America’s “Rust Belt,” the region that runs through the Midwest and Northeast — encompassing parts of New York, Pennsylvania, Ohio, Michigan, Indiana, Illinois, and Wisconsin — has struggled since the 1970s.
Prior to that time, the area thrived as an abundance of natural resources like coal and iron ore helped the profitable production of steel. Pittsburgh, for instance, produced 60% of the nation’s steel in 1910.
But as factories began shutting down in the ’70s, however, the region earned the derogatory name “Rust Belt,” as closed factories characterized a struggling economy.
A recent study from the Ohio River Valley Institute revealed that regional steel-related jobs are anticipated to fall 30% by 2031. Currently, according to Zippia.com statistics, more than 44,000 steel workers are employed across the U.S.
But the creation of “green steel” could offer hope to workers in the region. Green steel describes steel manufactured using green hydrogen. Green hydrogen is created when wind or solar power separates the hydrogen and oxygen in water molecules to create energy. The process creates no carbon pollution.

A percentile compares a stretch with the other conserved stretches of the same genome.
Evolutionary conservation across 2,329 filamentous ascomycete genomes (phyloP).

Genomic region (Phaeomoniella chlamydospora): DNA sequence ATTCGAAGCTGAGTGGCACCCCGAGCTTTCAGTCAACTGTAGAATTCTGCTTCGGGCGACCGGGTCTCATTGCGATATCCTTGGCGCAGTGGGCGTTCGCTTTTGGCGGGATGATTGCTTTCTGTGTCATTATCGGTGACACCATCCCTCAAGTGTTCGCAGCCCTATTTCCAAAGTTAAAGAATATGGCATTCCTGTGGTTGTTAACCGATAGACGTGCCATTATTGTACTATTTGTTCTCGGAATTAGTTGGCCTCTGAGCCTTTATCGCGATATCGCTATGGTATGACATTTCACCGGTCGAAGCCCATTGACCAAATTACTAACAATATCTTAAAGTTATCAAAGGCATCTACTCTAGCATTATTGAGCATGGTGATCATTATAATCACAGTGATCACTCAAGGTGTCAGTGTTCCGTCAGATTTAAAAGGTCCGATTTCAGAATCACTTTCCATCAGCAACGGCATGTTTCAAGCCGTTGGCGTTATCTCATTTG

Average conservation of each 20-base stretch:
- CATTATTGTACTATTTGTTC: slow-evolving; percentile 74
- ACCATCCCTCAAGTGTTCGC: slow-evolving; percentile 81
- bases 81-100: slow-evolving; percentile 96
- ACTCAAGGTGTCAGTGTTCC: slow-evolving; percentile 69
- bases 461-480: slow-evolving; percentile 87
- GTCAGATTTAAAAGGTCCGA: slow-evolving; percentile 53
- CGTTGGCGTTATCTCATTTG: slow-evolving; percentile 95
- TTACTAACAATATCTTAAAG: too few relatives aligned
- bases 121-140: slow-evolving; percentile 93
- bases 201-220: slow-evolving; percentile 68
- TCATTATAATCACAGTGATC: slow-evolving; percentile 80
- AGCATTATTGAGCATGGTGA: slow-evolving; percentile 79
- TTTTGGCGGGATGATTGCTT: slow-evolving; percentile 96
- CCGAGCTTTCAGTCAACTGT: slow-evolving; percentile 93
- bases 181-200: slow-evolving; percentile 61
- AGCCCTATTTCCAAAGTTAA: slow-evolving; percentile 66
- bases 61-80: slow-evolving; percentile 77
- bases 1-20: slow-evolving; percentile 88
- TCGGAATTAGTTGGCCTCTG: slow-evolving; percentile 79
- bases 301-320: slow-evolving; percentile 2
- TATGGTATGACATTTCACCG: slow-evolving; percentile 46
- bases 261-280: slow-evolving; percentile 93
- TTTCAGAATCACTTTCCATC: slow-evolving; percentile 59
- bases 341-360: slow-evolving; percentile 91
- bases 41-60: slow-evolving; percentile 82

Steel production creates roughly 7% of the world’s greenhouse gas emissions, according to a report from Canary Media. This has led companies, environmentalists, and government officials to seek alternatives, which include green steel.
Green steel will ostensibly create jobs because steel remains an important raw material in the construction of buildings, machinery and more.
But green steel could do more than just put thousands of steelworkers back in business. It would likely also create jobs in wind and solar energy creation, including the installation of solar arrays and wind farms, and add jobs in grid-maintenance, according to InsideClimateNews.org.
“For generations, the steel industry has shaped the economy and culture of the Ohio River Valley; now, fossil fuel-free steel produced with green hydrogen-based direct reduction offers the region a unique opportunity to reshape the local economy and become a global leader once again,” read a report titled “Green Steel in the Ohio River Valley” coming from the Ohio River Valley Institute.
The introduction and successful implementation of green steel could return the region to its former glory while helping the U.S. government attain its goal of reducing air pollution by at least 50% (compared to 2005) levels by 2030.
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